Called the "Fighting Cock of the Sioux" by U.S. soldiers, Hunkpapa warrior Gall was a great Lakota chief who, along with Sitting Bull and Crazy Horse, resisted efforts by the U.S. government to annex the Black Hills. It was Gall, enraged by the slaughter of his family, who led the charge across Medicine Tail Ford to attack Custer's main forces on the other side of the Little Bighorn.
Robert W. Larson now sorts through contrasting views of Gall, to determine the real character of this legendary Sioux. This first-ever scholarly biography also focuses on the actions Gall took during his final years on the reservation, unraveling his last fourteen years to better understand his previous forty.
Gall, Sitting Bull's most able lieutenant, accompanied him into exile in Canada. Once back on the reservation, though, he broke with his chief over Ghost Dance traditionalism and instead supported Indian agent James McLaughlin's more realistic agenda. Tracing Gall's evolution from a fearless warrior to a representative of his people, Larson shows that Gall contended with shifting political and military conditions while remaining loyal to the interests of his tribe.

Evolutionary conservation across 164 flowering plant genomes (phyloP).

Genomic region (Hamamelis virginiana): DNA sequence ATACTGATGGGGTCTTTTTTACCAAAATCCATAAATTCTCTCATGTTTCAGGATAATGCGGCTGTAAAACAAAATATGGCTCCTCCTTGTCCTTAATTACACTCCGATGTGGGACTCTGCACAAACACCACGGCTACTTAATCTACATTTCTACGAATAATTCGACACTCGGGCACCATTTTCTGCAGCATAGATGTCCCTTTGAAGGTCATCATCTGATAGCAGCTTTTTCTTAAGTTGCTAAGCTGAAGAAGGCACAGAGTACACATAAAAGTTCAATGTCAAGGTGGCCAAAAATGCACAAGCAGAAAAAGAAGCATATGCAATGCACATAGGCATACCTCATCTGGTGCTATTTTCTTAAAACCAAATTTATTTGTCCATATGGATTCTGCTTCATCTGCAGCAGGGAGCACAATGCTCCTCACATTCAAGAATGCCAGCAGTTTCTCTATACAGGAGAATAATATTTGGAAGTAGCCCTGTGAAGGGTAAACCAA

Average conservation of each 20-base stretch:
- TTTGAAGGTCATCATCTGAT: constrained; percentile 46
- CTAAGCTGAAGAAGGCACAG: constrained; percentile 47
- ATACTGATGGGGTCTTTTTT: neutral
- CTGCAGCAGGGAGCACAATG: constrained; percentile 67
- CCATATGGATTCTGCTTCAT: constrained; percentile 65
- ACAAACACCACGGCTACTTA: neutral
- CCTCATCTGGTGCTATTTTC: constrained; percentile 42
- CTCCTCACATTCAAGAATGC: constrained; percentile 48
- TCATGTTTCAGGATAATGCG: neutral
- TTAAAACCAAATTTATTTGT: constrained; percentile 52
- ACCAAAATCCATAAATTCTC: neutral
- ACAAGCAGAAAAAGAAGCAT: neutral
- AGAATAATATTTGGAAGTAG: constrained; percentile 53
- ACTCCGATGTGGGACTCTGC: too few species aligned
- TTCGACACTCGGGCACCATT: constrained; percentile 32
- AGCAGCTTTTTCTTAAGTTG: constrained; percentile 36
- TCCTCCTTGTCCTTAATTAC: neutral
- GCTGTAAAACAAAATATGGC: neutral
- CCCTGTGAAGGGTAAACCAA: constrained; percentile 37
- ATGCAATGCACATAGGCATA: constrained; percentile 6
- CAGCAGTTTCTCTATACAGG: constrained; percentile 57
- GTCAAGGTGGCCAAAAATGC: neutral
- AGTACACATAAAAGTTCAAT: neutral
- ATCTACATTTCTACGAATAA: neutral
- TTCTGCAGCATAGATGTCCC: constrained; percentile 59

Filling many gaps in our understanding of this warrior and his relationship with Sitting Bull, this engaging biography also offers new interpretations of the Little Bighorn that lay to rest the contention that Gall was "Custer's Conqueror." "Gall: Lakota War Chief" broadens our understanding of both the man and his people.